33

Madison stared at the problem on her calculus test. “A brick one meter from a three meter tall lamp post falls to the ground. Write the equation for the speed of its shadow as a function of time.” She drew a diagram and then stared at the paper. The problem was familiar. She had done something like this on her homework. She embellished the drawing to make the lamppost more realistic. Her mind wandered to the streetlights on Lakeside. Mr. Black’s house. Judy sliding into her car. The gun. A bullet in your head. Don’t you think Northwestern would be disappointed, Ms. Johnson? A flood of emotion overtook her. Tears flowed. Her nose ran. She gasped for air. Madison heard a train, and then someone turned off the sun.

“Maddy, are you okay?”

Madison opened her eyes. Her head was on her desk, and she could see her lamppost drawing a few inches away. She looked up at her teacher, who was squeezing her shoulder. Madison said nothing.

“Andy. Can you take Madison to the nurse’s office?” she asked.

The next thing Madison knew, she was being lifted gently from her chair to her feet. She let Andy, a student who had left boyhood behind and carried the frame of a full-grown man, bear her weight. The two left the room, made their way down the stairs, and arrived at the office of the school nurse. The nurse was standing in her doorway with a rolling office chair.

Andy helped Madison into the chair. She looked up at him. He seemed worried. “I’m okay,” she whispered, putting her hand on his forearm. “Thank you.”

“I’ve got her from here, Andy. Thank you,” the nurse said.

Andy left, and the nurse wheeled Madison into her office. “Do you want to lie down?”

Madison looked at her. “I… I’m not sure what happened.”

“Based on what Mrs. Trimble said, I think you hyperventilated. Have you eaten anything today?”

“No,” Madison confessed. “Well, coffee.”

The nurse pulled a granola bar from a basket on her desk. She opened the package and handed it to Madison. Then she sat next to Madison and looked her over.

“Low blood sugar and hyperventilation are a pretty reliable ticket to my office,” she said. “Eat that. I’ll get you some water. Then we can talk.”

Madison looked at her and then did as she was told. The nurse left the room for a moment and returned with a small plastic cup of water. Madison was starting to feel better as she finished the granola bar. “I’m getting a headache,” she said.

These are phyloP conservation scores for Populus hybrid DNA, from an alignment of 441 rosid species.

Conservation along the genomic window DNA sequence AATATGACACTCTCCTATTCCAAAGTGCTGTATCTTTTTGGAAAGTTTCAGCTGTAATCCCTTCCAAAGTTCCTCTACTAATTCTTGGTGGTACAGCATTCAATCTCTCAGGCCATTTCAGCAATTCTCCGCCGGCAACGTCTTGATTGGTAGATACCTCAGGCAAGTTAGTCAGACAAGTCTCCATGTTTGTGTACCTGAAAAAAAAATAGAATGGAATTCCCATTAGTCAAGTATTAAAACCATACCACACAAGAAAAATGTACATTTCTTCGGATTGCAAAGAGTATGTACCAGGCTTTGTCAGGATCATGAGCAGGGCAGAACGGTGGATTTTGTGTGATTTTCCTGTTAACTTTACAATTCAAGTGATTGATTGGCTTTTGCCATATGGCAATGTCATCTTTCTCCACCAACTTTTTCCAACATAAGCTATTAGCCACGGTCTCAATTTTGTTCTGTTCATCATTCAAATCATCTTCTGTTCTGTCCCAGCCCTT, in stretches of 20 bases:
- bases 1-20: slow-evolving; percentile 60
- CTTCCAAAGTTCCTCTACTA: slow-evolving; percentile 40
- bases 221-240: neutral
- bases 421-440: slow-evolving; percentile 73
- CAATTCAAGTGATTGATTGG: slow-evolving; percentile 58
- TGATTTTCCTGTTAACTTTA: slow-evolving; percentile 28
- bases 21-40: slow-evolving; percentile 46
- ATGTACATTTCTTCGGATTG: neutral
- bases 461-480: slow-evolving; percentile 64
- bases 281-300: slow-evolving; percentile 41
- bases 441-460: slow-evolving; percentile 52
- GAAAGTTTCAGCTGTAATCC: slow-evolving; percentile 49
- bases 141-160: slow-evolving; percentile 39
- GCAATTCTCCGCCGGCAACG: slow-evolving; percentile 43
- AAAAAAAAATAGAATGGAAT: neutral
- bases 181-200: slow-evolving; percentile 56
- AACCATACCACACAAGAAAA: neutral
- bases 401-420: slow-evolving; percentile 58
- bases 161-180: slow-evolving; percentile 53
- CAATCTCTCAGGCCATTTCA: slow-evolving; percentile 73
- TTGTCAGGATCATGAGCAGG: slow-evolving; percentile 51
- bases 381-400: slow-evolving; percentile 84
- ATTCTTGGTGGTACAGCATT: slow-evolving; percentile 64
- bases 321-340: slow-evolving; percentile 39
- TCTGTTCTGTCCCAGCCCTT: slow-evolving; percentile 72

“I can’t give you anything without a doctor’s order,” the nurse said. “Not even acetaminophen.”

“It’s okay, Madison said. I have some in my bag. Oh shit. My bag is upstairs.”

“No, it’s right here,” the nurse said. “Andy had it over his shoulder.”

Madison was surprised and a little confused. “He… how?”

“You were pretty out of it when you got here,” the nurse said with a little smile. She put the backpack next to Madison’s chair.

Madison dug through the bag and found her purse. She had a small tin with various pills in it. She found two ibuprofen tablets and swallowed them. The nurse looked on with concern. “Do you know what triggered it?”

“What?” Madison asked.

“The panic attack. I see them a lot this time of year, particularly in seniors. The stress of testing, applying to college, AP classes. It’s tough, mentally, for students to handle. Then something happens, like a breakup or a family situation, and it tips the student over the edge.”

Madison nodded. “Guilty as charged,” she said. “I had one of these panic attacks the other day, too. Except I didn’t pass out.”

“We need to help you manage your stress,” the nurse said. “You learned about meditation in health class, right?”

Madison nodded. “I was terrible at it. How are you supposed to not think? It’s impossible.”

The nurse smiled. “The important thing is to do it. The breathing and trying to clear your mind—even if you don’t succeed at that—it changes your physiology. I want you to do twenty minutes of meditation before bed every night. It will help. I promise.”

“Okay,” Madison said.

“Do you want to talk about what happened? Or would you like to go sit with a school counselor?”

“No,” Madison said. “I can’t talk about it, really. I’ll try the meditation.”

“Okay. Maybe take a mental health day tomorrow. I’m sure your teachers will understand.”

Madison nodded. “That’s a really good idea. Thank you.”

“I have some stuff to do, but feel free to hang around here as long as you want,” the nurse said.

Madison pulled her phone from her bag and scrolled social media while she waited for the medicine to fix her headache.

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